When Do Earn-outs Really Work?

Here’s a universal truth about earn-outs: buyers love them and sellers hate them.   From a buyers point of view, what could be better?  We are deferring a portion of the purchase price and transferring risk back onto the seller.  From the seller’s point of view…. what a load of horse-hockey!   The opposing views are understandable: the two parties have a problem of perception and an asymmetry of knowledge.   But nonetheless, an earn-out is a provision that can occasionally help close the value gap.  Here’s 3 rules of thumb to help implement effectively:


  1. Use to pay for growth.  A classic example of where earn-outs work is in companies experiencing on-going growth.  We’ll often pricing the business based on the growth curve, but structure such a portion of the deal is based on current earnings and the earn-out is based on future earnings growth over historical.  Now here is the important part: this works for a grow-ING business- i.e. one that has consistently delivered growth.  The hang up is often when a seller wants to be compensated for future growth but has been flat in recent years.  Logic suggests that growth in that case is due to the efforts of the buyer- why would the buyer effectively pay extra for the fruits of their own labors?
  2. Mitigate obvious risks.    All business has problems.  And some of the problems are more likely to rear their ugly head during an ownership transfer.  A prime example is a company with revenue concentration issue.  Say for instance that a $20M manufacturing business has one long term client relationship generating $10M of revenue.  Ouch.  The seller is probably comfortable based on this long term experience.  A buyer?  Not so much.  There’s really only three possible solutions here: adjust purchase price downward to account for risk, structure an earn-out to account for the potential loss of the client, or the seller can wait until they have developed a more balanced client portfolio.    Assuming the seller would rather not take less money, the choice becomes binary: an earn-out or wait to fix the problem.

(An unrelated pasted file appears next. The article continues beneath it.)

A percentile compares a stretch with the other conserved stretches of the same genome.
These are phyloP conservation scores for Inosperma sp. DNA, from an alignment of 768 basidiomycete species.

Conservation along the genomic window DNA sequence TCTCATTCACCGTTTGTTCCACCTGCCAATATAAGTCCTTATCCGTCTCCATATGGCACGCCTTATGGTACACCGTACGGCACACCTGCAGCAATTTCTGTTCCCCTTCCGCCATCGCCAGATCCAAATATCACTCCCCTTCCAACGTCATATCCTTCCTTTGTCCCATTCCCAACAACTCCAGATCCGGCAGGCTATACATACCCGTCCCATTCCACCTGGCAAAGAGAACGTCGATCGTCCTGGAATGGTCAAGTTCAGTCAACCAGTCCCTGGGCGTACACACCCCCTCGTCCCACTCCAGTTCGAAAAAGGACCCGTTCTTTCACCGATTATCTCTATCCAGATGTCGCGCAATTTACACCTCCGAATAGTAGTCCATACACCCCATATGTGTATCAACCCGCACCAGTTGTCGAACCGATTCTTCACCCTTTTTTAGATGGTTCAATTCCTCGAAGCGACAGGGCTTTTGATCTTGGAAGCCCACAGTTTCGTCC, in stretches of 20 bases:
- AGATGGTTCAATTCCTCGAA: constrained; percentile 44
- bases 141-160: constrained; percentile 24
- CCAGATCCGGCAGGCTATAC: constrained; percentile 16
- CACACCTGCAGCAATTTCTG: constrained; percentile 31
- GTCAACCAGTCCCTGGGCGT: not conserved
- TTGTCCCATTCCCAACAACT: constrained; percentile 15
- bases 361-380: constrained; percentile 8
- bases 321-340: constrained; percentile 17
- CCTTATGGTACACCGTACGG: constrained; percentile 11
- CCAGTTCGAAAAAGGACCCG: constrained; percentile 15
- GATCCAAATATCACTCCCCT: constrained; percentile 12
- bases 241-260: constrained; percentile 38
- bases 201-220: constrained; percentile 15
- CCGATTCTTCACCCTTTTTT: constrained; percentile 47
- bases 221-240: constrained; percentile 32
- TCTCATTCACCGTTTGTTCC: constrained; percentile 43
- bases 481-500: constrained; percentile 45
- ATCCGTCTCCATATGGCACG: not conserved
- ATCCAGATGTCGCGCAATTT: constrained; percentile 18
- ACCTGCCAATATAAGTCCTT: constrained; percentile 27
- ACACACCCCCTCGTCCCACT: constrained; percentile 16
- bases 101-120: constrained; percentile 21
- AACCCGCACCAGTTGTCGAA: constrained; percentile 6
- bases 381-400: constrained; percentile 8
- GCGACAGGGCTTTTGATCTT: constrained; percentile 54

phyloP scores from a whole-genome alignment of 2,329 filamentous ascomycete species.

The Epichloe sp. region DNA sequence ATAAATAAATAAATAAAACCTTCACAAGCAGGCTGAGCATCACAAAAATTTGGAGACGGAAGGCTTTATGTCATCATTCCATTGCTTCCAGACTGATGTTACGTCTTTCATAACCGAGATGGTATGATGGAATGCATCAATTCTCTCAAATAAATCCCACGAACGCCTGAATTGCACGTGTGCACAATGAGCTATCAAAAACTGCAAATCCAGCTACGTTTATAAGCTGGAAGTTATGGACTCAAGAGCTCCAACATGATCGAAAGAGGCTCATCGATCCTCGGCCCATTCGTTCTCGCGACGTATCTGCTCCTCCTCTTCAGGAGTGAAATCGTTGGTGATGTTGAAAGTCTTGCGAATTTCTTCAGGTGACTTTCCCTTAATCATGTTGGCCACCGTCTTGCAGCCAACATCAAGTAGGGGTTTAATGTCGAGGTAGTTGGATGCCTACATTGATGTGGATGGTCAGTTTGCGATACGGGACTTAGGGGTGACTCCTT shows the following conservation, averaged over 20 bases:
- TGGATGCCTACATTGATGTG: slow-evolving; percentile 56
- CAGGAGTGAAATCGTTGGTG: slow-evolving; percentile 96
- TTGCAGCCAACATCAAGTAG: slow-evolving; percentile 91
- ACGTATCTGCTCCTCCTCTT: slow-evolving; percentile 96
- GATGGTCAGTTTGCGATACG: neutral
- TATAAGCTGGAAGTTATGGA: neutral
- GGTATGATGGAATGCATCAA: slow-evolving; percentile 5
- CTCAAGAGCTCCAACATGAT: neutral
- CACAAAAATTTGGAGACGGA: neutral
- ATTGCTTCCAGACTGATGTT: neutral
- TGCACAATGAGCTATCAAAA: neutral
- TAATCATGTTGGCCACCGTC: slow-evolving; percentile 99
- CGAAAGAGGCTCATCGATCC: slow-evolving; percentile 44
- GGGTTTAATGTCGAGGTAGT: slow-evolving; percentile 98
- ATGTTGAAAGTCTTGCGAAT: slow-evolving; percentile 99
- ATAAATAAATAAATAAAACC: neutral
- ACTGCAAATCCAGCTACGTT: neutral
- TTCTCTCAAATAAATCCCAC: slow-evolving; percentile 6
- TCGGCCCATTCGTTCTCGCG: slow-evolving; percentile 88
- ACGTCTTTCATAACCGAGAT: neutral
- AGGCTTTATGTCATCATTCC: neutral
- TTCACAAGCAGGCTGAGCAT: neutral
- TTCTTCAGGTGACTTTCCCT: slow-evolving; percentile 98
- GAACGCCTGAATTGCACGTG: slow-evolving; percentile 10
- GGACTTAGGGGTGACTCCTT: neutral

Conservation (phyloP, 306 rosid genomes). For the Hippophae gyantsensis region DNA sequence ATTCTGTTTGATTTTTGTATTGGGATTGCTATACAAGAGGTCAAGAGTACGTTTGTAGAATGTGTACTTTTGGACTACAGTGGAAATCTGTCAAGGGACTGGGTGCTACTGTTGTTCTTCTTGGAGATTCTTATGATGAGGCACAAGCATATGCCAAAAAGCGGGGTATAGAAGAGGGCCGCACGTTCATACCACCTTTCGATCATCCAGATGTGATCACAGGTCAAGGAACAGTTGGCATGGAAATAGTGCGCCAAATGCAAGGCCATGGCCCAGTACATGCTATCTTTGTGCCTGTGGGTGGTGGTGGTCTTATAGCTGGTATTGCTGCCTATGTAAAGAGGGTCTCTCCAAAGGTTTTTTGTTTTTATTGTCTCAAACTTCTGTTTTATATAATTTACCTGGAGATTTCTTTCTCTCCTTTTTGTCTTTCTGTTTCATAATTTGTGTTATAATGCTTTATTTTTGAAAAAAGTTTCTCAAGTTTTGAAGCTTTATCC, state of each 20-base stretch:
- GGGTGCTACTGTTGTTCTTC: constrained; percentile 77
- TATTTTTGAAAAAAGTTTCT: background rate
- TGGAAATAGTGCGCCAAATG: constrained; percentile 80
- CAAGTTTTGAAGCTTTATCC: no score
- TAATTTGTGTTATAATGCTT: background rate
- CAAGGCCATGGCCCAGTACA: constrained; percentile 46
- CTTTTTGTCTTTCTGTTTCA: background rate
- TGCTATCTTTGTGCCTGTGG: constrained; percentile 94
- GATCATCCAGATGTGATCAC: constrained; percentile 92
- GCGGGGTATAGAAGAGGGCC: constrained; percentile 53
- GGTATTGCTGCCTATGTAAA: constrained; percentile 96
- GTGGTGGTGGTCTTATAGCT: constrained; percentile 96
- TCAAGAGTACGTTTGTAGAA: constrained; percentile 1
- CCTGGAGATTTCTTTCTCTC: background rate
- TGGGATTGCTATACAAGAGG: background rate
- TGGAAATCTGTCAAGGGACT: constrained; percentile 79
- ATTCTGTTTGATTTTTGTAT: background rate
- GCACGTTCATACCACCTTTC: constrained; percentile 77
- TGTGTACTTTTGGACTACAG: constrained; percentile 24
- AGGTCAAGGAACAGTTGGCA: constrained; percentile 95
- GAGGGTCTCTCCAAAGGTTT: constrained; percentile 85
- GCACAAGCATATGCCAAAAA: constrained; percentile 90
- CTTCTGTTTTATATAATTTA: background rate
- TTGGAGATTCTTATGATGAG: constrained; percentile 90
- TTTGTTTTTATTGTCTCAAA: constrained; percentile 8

1.  Use to cover financing gap.  If the buyer simply cannot get access to enough capital to finance the deal, an earn-out is likely not the best solution.  Doing so is mixing metaphors, so to speak.  An earn out is a device designed to mitigate risk.  If access to capital is the issue, then a promissory note is a better device.  Using a promissory note, the seller closes the value gap without bearing both the execution risk and the payment risk.
  2. Get an SBA Loan.  This is an easy one.  Thinking of getting an SBA 7(a) loan?  Great idea, and great way to access capital from small and otherwise “unbankable” deals.  I have no clue why, but the 7(a) program does not allow for earn-outs.  You can (and often will) include a seller note, but an earn-out is a hard no.

Bottom line, earn-outs can be a great tool to help structure a transaction.  Parties like to mis-use them, though,  and this results problems.  My experience is that when earn-outs are used inappropriately the result is a protracted negotiation that consumes a huge amount of time and resources… but doesn’t close.  Working with an experienced M&A advisor or investment banker can often help sidestep these problems by working from a more realistic deal structure to begin with.

Dan is the Founder of Quantive and Value Scout. He has two decades of experience in leading M&A transactions. Additionally oversees Quantive's valuation practice and has performed thousands of business valuations.



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